But how can organizations arm themselves with useful and usable data?
Organizations often find themselves juggling two complexities: speed and data trust. That’s why in this article I want to talk about these two factors.
We start by pointing out that we said this concept several times during our webinars on data integration, but I think they are never too many: Information must be timely to reduce time to market and be available for the digital transformation process.
According to a Forrester research, however, only 40% of CIOs provide the required speed: this translates into a lack of dynamism, whether it’s answers to provide to business teams or customer experience.
But not only that. There is also another factor to consider when you want to be a data driven company: people who use data must be able to trust them. What does it mean?
According to research by HBR, 47% of the data is created with critical errors that affect the operation and quality of work. Speed is essential, but it must not affect the correctness of information.
Those who aim only at speed usually find themselves having to satisfy their users, within time or budget. To do this, sometimes developers integrate the code manually in order to get short results. This approach may be wrong in the long run, as it would not scale and grow with the company.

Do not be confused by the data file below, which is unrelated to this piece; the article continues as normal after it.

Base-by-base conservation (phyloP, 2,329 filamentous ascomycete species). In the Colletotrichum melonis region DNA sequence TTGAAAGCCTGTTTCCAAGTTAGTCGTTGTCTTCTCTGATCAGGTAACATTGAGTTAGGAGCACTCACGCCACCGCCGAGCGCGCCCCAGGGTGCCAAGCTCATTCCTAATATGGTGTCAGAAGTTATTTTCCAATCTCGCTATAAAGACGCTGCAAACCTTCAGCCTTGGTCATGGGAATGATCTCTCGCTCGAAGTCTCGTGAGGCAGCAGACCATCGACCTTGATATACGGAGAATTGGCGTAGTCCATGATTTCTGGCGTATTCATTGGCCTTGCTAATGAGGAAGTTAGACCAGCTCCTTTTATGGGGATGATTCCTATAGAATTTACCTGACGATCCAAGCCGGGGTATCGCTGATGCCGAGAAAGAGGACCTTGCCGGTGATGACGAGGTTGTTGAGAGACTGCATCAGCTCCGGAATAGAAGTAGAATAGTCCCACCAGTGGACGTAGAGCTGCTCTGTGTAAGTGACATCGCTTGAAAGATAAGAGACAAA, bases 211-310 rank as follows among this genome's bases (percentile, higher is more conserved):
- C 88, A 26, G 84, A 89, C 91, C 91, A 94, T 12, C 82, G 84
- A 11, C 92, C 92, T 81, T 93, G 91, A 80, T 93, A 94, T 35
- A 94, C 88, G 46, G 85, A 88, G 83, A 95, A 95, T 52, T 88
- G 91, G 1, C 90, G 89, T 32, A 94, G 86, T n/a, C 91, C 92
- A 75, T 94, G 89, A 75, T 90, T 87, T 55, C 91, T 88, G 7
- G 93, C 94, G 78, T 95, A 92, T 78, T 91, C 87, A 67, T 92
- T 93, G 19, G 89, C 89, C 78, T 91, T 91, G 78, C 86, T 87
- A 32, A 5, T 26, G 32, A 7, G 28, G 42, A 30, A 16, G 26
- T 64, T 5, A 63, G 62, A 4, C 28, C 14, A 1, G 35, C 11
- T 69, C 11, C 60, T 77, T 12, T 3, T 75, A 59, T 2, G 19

On the other hand, those who aim only at trust, and therefore at quality, often put in place too stringent, strict and inflexible controls, which can hinder the fluidity necessary to compete in the modern economic context: organizations too slow, risk losing opportunities and staying behind.
But is it necessary to choose between these two paradigms?
No: you can combine speed and quality without compromises that can damage the company. The first step is to bring transparency and accessibility to all data assets everywhere: whether in business apps, in traditional data or in the cloud, you need to set up proper screening. In this way, we will obtain an overview of the origins and the incoming and outgoing flows, making the data identified, documented and reliable. Once the data is under control, it’s time to exploit its value and provide access to all stakeholders, involving them and avoiding bottlenecks.
The creation and maintenance of quality data requires a holistic management that supersedes the entire life cycle in order to ensure both compliance and the level of security, but without intercepting and restricting access and use of data excessively.